Home » Book reviews » A Review: FIRST FROST by Sarah Addison Allen

A Review: FIRST FROST by Sarah Addison Allen

Sarah Addison Allen has written six quirky small town Southern novels that mix gentle realism with magical fantasy. First Frost is a sequel to her first book, Garden Spells, a charming novel that set her template. Allen’s books are a winning fluffy concoction which usually include:

  • a small Southern town
  • a couple of disjointed female characters with tragedy in the past
  • a supporting cast of quirky characters, some of whom see to possess otherworldly abilities

first frostIn Allen’s two most recent novels, The Peach Keeper and Lost Lake, that formula was beginning to feel a bit worn. Neither of those books had the freshness and the storylines felt forces. With First Frost, Allen returns to form a bit, mainly because it is a revisit to the fertile ground where the template was established – the Waverly sisters.

Claire Waverley has started a successful new venture, Waverley’s Candies.  Though her handcrafted confections are singularly effective, the business of selling them is costing her the everyday joys of her family, and her belief in her own precious gifts. Her sister Sydney is losing her balance also. With each passing day she longs more for a new baby Yet the longer she tries, the more her desire becomes an unquenchable thirst, stealing the pleasure out of the life she already has.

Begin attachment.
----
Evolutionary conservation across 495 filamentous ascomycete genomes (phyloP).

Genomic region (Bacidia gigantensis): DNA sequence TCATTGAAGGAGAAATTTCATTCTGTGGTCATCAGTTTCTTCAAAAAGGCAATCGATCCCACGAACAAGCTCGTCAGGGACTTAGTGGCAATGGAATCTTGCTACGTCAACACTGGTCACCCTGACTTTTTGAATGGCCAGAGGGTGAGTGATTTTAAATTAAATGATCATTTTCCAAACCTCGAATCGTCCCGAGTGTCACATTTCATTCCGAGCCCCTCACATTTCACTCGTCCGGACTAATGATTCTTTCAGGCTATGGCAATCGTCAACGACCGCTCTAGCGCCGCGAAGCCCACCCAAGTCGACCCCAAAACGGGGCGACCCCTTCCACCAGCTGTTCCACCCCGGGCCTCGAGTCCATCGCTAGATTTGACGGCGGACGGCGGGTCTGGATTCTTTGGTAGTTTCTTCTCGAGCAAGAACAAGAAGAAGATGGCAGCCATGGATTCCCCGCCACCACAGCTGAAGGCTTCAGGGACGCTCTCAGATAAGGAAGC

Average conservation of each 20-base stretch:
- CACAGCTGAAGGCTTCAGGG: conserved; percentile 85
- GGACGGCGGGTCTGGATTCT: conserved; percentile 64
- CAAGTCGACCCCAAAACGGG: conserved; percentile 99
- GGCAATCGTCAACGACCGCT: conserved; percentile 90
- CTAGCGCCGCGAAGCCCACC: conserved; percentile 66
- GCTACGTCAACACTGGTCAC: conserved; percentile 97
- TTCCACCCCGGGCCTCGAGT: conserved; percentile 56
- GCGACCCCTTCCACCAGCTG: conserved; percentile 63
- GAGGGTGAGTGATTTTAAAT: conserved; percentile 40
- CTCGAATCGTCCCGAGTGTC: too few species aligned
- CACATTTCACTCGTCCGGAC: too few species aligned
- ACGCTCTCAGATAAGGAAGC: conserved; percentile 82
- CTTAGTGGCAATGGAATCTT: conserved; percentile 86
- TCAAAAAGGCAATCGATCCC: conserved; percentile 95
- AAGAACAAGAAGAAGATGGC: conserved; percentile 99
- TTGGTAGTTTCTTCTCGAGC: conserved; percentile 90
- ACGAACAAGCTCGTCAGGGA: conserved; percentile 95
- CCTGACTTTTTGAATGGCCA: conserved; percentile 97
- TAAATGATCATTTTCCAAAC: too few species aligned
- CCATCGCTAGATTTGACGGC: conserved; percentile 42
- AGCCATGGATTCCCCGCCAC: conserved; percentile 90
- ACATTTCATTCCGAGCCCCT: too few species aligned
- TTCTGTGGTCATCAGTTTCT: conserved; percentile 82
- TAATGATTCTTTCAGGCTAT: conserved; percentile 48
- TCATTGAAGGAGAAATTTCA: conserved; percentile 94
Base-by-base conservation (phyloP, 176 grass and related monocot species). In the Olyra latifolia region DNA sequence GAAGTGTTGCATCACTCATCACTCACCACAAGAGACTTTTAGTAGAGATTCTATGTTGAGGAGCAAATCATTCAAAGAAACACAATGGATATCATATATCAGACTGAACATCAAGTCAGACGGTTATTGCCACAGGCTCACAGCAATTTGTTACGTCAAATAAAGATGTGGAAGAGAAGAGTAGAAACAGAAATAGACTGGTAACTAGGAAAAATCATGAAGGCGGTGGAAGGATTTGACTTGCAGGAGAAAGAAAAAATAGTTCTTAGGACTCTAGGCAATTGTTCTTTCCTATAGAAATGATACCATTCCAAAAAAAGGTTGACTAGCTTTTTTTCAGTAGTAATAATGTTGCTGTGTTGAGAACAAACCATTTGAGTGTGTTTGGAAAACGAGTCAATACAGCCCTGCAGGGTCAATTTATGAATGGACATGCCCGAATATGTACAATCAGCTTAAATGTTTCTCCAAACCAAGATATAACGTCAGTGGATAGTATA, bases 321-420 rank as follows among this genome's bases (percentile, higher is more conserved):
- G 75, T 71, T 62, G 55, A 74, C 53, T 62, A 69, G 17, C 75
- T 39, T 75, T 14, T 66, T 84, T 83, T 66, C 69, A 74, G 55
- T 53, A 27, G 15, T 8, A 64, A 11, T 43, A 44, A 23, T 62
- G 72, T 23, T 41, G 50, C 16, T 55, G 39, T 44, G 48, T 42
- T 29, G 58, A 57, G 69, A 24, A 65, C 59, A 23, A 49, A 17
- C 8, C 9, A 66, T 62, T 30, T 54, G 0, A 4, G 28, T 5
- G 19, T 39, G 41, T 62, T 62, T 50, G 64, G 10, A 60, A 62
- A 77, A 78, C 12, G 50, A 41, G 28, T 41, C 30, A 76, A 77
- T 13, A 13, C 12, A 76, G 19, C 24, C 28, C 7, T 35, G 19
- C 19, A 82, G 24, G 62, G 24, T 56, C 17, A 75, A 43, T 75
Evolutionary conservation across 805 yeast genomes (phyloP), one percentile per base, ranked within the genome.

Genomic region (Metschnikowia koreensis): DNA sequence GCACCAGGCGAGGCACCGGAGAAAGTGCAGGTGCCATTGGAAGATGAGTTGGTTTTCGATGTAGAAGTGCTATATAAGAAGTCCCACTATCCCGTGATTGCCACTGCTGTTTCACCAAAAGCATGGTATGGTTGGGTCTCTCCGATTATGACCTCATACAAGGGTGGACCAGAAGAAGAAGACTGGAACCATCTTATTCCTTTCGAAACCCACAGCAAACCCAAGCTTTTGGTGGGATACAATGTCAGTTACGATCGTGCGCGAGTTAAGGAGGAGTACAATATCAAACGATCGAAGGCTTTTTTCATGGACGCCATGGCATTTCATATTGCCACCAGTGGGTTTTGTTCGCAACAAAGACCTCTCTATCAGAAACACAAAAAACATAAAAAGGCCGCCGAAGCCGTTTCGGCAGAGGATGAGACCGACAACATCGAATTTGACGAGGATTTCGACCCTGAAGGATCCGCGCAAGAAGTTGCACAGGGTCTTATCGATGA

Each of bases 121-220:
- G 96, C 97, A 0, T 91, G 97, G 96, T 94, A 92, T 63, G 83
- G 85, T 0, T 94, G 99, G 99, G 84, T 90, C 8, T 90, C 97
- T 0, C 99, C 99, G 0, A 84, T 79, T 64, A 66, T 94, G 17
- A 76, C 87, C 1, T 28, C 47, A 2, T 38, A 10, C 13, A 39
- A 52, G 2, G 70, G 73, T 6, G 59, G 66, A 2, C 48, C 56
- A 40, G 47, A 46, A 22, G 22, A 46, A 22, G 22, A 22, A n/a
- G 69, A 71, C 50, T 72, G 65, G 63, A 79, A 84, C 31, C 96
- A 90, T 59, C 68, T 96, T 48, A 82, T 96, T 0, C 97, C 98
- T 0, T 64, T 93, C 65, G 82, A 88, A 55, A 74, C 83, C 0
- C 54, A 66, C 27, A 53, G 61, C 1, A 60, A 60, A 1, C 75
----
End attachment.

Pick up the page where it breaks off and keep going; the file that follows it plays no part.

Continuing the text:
Sydney’s teenaged daughter, Bay, has lost her heart to the boy she knows it belongs to…if only he could see it, too. But how can he, when he is so far outside her grasp that he appears to her as little more than a puff of smoke?

When a mysterious stranger shows up and challenges the very heart of their family, each of them must make choices they have never confronted before.  And through it all, the Waverley sisters must search for a way to hold their family together through their troublesome season of change.

Although Allen’s fiction is often called “fluffy”, “enchanting” and “charming,” creating such lightweight concoctions is harder than it looks, an art within itself. And as charming as her books are, I keep hoping that Allen at some point moves away from this template. I’m sure her publisher is clamoring for more and more of the same because publishers have become infected with a Hollywood mentality – they only want what has sold before.

Allen, however, has a real gift of developing characters and situations. She can become an American version of Maeve Binchy … yes, she has that sort of talent. Here’s hoping that Allen at some point will move past her current template and into meatier (pun intended) and more involved stories. I, for one, will be anxious to read them.

4 palmettos

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